As the one was the other’s offensive coordinator at Tennessee, they are at opposite ends of the spectrum. Cutcliffe is 63 years old and spent six seasons at Ole Miss as a younger man, fired far too soon. Since leaving Tennessee a second time Cutcliffe has been at Duke, putting together a remarkable run including five bowl appearances in the last six years and a division title in 2013. (As I was typing this, Chris Low reported Cutcliffe informed Tennessee he would be staying at Duke).
Martin has been at Southern Cal since 2012, serving as offensive coordinator the last two years. The Trojans are 16th in offensive S&P+ this year, 15th in yards per play. His name was attached to Jon Gruden’s fantasy staff for both his role as an OC but also his recruiting prowess. He knows Rocky Top, but has no head coaching experience. With both, you’re selling family.
- Jeff Brohm, Purdue
- Willie Taggart, Oregon
- Chad Morris, SMU
- Jeremy Pruitt, Alabama defensive coordinator
A few days ago, this was the tier below Dan Mullen. Now this could be where Tennessee finds its best play. Brohm and Taggart are at power five schools, but both are just finishing their first year. Morris, the former Clemson offensive coordinator, is finishing his third season at SMU in taking the program from 2-10 to 7-5. Pruitt has led some of the nation’s best defenses at Florida State, Georgia, and Alabama in the last five years, but has never been a head coach.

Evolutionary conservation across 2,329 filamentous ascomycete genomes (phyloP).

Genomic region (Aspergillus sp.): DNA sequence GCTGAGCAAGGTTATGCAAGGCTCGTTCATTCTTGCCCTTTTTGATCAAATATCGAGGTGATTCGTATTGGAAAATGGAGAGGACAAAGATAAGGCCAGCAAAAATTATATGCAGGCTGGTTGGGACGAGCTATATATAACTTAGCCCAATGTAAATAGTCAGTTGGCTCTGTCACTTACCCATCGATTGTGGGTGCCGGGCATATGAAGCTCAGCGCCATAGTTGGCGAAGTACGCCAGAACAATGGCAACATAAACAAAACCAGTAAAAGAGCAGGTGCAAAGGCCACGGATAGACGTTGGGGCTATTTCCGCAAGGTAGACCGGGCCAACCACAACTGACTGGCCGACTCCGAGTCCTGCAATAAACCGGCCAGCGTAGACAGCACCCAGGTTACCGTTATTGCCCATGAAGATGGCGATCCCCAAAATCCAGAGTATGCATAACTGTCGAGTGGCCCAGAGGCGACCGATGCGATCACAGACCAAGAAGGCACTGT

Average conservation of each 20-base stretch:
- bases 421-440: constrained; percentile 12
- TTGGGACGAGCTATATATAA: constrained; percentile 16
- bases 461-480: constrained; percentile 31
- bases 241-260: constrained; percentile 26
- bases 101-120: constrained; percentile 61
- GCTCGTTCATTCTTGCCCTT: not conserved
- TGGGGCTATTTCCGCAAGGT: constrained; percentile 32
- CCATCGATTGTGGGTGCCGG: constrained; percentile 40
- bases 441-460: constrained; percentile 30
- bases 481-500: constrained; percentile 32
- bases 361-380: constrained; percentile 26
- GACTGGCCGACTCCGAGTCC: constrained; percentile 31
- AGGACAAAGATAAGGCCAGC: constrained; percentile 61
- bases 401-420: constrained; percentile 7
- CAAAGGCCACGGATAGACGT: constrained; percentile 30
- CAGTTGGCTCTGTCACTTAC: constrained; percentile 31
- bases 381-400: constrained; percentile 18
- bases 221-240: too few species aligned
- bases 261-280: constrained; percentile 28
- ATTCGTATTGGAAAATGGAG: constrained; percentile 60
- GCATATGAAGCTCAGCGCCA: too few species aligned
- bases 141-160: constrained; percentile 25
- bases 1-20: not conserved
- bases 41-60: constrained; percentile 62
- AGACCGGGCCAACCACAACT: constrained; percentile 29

The sample sizes are small, and with that comes uncertainty. Brohm won two conference titles in three years at Western Kentucky following in Taggart’s footsteps, then got Purdue from 3-9 to 6-6 on the field, from 105th to 41st in S&P+. Taggart went 7-5 at Oregon after a 4-1 start before quarterback Justin Herbert was injured.
What you’re selling here is hope that early successful returns will lead to more of the same at Tennessee and in the SEC. All of these guys might be a good head coach in this league, or none of them. But there is enough reason to hope. (The most difficult name to sell I’ve seen on a hot board is Dave Doeren, who VolQuest had listed at the bottom of theirs today. Doeren is the guy NC State hoped would take them to the next level, but the last four years is 8-5, 7-6, 7-6, and 8-4. That may be fine for NC State, even if it’s awfully similar to what Tom O’Brien did, but there would be little to hope for in terms of someone like him doing more at Tennessee. Hope, even in the midst of uncertainty, is a far easier and more important sell.)
The Rick Barnes
- Les Miles, former LSU coach
When all of this started two weeks ago, I wondered at the end of our podcast about why Les Miles couldn’t even make a hot board. Proven winner, power conference, no buyout, great recruiter. These were more hopeful days of Gruden and Frost, so we didn’t spend much time on it, but it seemed strange to me. At this point, it might seem foolish if Tennessee didn’t include him in their search.
Tennessee has always been more than one step away from a national championship in this search; that truth is easier to swallow when you’re past your top choices. I’m not sure Les Miles could win a championship at Tennessee. But could he help this program take its next step? Is he the best option now that we’re at this point? I could buy it.
You may have your favorites out of these list, or might want to include another name or two from this tier. But all of them are guys fans could and would rally around, especially after last weekend. All of them would have important strengths. All of them could give us reason to hope.
I don’t know what the right move is for the powers that be. The choices aren’t as sexy as the first time around. But getting a good fit with greater transparency is a critical step for a fragile football team and a fragile relationship between the administration and the fans.